, evildictait​or wrote

    Every feature has to be written and tested before it can be released. If VBA-enabled documents were disabled but the document editable, that means that WP needs to be able to save documents with VBA macros in, otherwise you end up with customers complaining that when they get sent a document, they fill it out and email it back, all of the macros are missing.

    That would be strange. The macros in .xlsx file is in seperate subfolder (XLSX format is zip file with folders of XML files). That means it's at least "at the surface" no implication to modify data and save the file again with macros leave there un-touched.

    Disabling editing when there is stuff in the document you're not sure you can preserve over an edit is less work than enabling edits and potentially corrupting the file or throwing away information in the document that customers might really want.

    In Office for Windows Desktop we can still edit data with macro disabled. Just display a line on top that macros will be always disabled on WP version would be enough. At least those want to edit can edit.

    That's way better than turning your Office for WP to be ExcelViewer for all the documents that contains workflow related macros.

    ExcelViewer for Windows Desktop sized 75MB. Even if you make it 5 times to cover other office document viewers, it's still much lighter than the current size of Office for WP.

    Recent Achievement unlocked: Code Avenger Tier 4/6: You see dead program. A lot!
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  • User profile image
    evildictait​or

    , DeathBy​VisualStudio wrote

    Isn't the very nature of Office Open XML Format is to allow support for different versions of Office apps to with different feature sets to work on the same file without rendering it useless? It certainly isn't free to implement but it isn't near the scope of adding VBA support to the web and WP versions.

    I don't know a whole lot about Office, but I was pretty sure the reason for the Office XML was to do with complying with European regulations.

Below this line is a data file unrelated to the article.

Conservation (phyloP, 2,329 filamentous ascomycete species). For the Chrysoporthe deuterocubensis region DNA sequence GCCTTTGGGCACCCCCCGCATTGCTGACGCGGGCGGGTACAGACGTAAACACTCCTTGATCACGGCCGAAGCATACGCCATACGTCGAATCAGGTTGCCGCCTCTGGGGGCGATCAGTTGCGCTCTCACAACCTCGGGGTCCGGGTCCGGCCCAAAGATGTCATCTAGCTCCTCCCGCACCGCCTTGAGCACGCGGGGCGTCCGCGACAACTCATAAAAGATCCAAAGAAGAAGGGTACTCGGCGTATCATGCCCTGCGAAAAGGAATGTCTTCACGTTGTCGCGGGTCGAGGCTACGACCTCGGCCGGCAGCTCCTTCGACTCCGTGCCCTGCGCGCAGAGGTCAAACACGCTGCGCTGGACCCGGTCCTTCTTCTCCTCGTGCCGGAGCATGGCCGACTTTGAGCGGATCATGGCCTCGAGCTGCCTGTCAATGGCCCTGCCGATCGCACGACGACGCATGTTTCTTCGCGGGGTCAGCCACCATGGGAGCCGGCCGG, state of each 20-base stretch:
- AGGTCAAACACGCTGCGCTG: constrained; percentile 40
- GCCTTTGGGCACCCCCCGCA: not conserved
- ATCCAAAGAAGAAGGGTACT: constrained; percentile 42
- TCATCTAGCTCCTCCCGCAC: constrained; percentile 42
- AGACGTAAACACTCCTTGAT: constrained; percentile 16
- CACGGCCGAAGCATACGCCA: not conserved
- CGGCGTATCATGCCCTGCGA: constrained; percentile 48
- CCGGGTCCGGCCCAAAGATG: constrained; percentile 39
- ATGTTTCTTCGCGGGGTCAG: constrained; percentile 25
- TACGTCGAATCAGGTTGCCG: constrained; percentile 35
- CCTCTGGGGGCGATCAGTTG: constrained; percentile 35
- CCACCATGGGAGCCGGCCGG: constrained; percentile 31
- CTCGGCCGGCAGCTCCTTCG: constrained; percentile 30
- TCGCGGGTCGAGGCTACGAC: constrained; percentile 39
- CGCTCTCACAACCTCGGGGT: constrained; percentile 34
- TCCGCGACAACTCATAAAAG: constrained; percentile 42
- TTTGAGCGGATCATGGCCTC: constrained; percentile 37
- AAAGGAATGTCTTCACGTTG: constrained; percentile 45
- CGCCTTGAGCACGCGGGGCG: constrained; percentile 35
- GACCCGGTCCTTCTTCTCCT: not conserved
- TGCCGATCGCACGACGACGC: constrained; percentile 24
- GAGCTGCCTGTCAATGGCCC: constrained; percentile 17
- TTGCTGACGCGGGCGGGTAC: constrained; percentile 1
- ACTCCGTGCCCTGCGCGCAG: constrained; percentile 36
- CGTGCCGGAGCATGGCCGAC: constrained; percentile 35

So EvilD have you settled on a scope yet or are all issues not raised by you nor kettch bad ideas because they require such things as development time and testing -- like any other feature?

    I'm not saying all features are bad. I'm just saying that at Microsoft they have the phrase "all features start at minus 100 points".

    It means that since there's an opportunity cost to every feature, and an actual cost in terms of testing and implementing it, your feature can't merely be "better than now" to be implemented. Every line of code you add has to be maintained, localized, tested, potentially adds a security bug or a feature that you have to backwards support, so features have a high opportunity cost.

    You seem to consistently mistake my attitude as being one of saying "MS don't need to add that feature" as some kind of "defending" Microsoft. It's actually quite the opposite. I'm saying that they should be implementing better features, because if you only get to pick say 6 new features over the next few months, I'd rather they be ones that people want, rather than ones like VBA on a WP that so far as I can tell, few if anybody actually need.

  • User profile image
    DeathBy​VisualStudio

    , evildictait​or wrote

    *snip*

    I don't know a whole lot about Office, but I was pretty sure the reason for the Office XML was to do with complying with European regulations.

    While that may be part of what gave birth to OOXML it was really all about the money and control. Many of government agencies were yammering about making open standard document formats a requirement. Here's just a sample from Mary Jo. Microsoft got caught with it's pants down as ODF beat them to certification. Microsoft was worried that their beloved Office was going to be tossed aside in favor of Open Office by these government agencies. In response Microsoft had to fast track OOXML through the standards review which many would agree was ugly at best.

    In any case the trigger that caused OOXML to be created doesn't detract from the fact that it's very nature makes it more suitable for supporting editing of documents by applications that can't support the full feature set -- all the while without corrupting the document. Like I said before I doesn't mean it's free to implement but it's a whole lot closer than you suggest.

    *snip*

    You seem to consistently mistake my attitude as being one of saying "MS don't need to add that feature" as some kind of "defending" Microsoft. It's actually quite the opposite. I'm saying that they should be implementing better features, because if you only get to pick say 6 new features over the next few months, I'd rather they be ones that people want, rather than ones like VBA on a WP that so far as I can tell, few if anybody actually need.

    I hope you can see how easy it would be to make the "mistake" when you do so much of your defense here by taking things out of context or changing the scope. When you do that it makes you appear very desperate and at least in my book seem very disingenuine in your efforts. Even with great explanations like this:

    I'm not saying all features are bad. I'm just saying that at Microsoft they have the phrase "all features start at minus 100 points".

    If we all believed in unicorns and fairies the world would be a better place.
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  • User profile image
    fanbaby

    @kettch: Thanks.

    I think you are unkind to Access. The fact that you can make abominations with it doesn't mean that you will. As a pre-internet tool I think it's one of the best. What is an abomination is the HTML output of access and all the other apps in office.